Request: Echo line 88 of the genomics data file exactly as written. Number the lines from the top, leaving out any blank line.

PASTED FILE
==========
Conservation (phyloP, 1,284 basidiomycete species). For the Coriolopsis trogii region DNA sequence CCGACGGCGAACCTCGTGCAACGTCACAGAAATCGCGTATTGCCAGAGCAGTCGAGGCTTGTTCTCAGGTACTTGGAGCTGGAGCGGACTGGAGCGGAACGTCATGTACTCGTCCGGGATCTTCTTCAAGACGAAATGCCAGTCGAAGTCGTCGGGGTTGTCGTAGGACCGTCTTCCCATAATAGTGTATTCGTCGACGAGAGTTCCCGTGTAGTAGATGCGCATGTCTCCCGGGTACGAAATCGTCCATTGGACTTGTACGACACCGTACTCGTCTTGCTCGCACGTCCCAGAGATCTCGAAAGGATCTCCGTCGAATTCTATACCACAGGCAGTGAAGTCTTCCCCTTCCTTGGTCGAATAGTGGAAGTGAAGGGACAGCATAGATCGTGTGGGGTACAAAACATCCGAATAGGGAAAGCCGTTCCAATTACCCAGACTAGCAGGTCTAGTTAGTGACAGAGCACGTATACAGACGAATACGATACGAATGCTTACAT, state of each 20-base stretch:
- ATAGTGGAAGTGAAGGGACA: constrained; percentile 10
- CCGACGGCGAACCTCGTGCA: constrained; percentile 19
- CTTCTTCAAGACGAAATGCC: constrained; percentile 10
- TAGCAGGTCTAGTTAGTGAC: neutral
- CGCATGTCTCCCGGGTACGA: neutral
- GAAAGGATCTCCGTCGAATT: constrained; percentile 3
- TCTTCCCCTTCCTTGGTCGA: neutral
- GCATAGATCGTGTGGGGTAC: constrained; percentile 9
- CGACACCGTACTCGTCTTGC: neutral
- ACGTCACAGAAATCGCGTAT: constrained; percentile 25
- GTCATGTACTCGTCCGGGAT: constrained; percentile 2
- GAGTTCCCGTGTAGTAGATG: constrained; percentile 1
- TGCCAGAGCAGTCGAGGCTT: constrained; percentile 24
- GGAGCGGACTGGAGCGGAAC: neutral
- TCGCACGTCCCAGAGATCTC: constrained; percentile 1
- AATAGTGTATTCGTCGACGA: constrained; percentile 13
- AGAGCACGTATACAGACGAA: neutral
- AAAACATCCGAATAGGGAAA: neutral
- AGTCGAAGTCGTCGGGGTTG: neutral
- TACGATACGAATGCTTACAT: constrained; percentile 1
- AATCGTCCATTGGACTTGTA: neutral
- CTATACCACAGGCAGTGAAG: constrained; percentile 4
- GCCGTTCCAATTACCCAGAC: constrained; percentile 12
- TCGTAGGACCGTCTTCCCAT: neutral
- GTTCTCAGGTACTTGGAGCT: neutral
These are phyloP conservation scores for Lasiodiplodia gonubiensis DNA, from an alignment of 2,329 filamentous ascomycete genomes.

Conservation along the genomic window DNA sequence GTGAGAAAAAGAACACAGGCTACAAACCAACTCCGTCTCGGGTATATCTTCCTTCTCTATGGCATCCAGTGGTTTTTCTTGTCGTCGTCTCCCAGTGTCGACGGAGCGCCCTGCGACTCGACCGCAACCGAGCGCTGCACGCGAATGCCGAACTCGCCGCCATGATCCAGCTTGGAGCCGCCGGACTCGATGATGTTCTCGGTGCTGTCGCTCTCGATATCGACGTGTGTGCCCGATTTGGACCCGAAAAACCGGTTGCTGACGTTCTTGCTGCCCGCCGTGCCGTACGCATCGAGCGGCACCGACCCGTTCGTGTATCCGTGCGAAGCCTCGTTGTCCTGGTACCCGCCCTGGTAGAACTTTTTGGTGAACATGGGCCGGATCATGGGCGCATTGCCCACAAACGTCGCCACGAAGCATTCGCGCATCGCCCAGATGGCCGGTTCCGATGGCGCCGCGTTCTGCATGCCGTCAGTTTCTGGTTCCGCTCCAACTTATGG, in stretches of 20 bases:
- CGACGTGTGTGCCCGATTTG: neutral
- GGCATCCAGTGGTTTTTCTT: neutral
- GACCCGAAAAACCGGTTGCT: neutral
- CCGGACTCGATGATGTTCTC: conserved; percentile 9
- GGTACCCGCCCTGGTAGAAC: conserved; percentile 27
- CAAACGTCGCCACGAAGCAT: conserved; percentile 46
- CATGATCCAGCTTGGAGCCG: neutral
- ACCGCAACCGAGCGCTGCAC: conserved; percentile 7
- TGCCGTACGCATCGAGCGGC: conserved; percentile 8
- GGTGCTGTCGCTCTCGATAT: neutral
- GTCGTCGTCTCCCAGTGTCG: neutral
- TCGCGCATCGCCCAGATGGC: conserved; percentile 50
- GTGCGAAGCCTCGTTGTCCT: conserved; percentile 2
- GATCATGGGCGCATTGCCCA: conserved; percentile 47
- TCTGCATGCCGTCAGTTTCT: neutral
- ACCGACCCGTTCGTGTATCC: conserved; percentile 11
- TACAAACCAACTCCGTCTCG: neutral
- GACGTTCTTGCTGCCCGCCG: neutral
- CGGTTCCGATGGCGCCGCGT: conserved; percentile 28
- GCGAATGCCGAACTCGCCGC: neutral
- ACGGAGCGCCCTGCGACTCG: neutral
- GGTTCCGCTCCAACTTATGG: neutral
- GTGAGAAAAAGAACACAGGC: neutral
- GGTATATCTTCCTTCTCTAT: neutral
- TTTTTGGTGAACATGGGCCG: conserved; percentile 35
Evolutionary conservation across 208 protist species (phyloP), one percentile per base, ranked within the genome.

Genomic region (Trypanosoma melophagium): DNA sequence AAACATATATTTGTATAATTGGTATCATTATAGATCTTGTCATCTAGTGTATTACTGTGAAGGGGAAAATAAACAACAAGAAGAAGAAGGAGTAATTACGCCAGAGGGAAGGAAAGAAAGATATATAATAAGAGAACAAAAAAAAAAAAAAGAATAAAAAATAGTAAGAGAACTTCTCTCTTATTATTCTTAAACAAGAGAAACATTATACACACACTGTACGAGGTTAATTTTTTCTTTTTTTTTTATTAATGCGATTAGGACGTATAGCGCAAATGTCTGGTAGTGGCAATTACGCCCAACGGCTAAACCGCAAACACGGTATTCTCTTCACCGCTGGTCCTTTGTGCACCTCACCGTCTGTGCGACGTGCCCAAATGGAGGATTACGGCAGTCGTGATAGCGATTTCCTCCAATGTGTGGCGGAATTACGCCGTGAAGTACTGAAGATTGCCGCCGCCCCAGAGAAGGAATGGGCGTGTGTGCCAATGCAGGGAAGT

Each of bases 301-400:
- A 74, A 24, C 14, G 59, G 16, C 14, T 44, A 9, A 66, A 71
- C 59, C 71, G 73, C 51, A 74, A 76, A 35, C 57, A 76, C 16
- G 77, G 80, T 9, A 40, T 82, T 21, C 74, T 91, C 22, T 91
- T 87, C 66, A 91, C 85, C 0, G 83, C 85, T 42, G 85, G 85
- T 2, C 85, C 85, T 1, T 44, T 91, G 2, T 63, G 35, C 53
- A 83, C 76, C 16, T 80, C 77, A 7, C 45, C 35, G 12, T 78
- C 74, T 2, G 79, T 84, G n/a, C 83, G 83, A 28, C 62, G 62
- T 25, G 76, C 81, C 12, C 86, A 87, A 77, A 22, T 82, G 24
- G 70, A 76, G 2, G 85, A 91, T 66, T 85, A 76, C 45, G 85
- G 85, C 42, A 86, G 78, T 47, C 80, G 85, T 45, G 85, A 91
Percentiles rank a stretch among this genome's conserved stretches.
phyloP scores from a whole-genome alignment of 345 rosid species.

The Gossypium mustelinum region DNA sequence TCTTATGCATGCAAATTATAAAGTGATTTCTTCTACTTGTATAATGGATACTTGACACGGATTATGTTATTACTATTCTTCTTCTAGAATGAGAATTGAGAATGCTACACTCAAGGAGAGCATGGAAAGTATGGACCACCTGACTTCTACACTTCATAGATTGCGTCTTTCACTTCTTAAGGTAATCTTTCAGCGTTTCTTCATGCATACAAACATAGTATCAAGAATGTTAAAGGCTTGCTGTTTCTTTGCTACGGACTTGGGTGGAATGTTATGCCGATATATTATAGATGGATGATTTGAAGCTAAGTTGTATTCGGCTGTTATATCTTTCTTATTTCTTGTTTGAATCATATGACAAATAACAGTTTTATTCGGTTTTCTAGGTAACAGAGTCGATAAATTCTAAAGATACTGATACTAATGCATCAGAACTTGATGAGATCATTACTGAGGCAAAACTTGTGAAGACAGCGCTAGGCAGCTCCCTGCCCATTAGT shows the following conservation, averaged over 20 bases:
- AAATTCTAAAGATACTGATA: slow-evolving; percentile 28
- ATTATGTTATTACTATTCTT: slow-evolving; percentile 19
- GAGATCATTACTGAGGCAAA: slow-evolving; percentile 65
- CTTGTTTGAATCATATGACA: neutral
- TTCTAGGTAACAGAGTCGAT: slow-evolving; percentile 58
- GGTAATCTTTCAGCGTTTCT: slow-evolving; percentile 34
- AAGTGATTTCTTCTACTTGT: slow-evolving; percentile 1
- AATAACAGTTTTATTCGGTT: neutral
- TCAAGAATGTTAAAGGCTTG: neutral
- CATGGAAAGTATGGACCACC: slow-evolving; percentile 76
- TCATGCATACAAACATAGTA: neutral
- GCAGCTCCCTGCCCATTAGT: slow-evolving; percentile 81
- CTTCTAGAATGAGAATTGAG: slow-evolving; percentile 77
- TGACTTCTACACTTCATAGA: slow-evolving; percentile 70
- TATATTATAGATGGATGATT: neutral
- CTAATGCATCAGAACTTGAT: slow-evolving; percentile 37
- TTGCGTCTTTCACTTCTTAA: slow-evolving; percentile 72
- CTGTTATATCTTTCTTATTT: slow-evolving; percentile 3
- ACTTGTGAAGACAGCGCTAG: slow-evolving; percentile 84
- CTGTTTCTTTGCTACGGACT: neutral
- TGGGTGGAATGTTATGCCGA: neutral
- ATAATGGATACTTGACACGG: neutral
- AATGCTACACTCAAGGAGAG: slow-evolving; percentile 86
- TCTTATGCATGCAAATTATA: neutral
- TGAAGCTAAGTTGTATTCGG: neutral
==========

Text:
- ACTTGTGAAGACAGCGCTAG: slow-evolving; percentile 84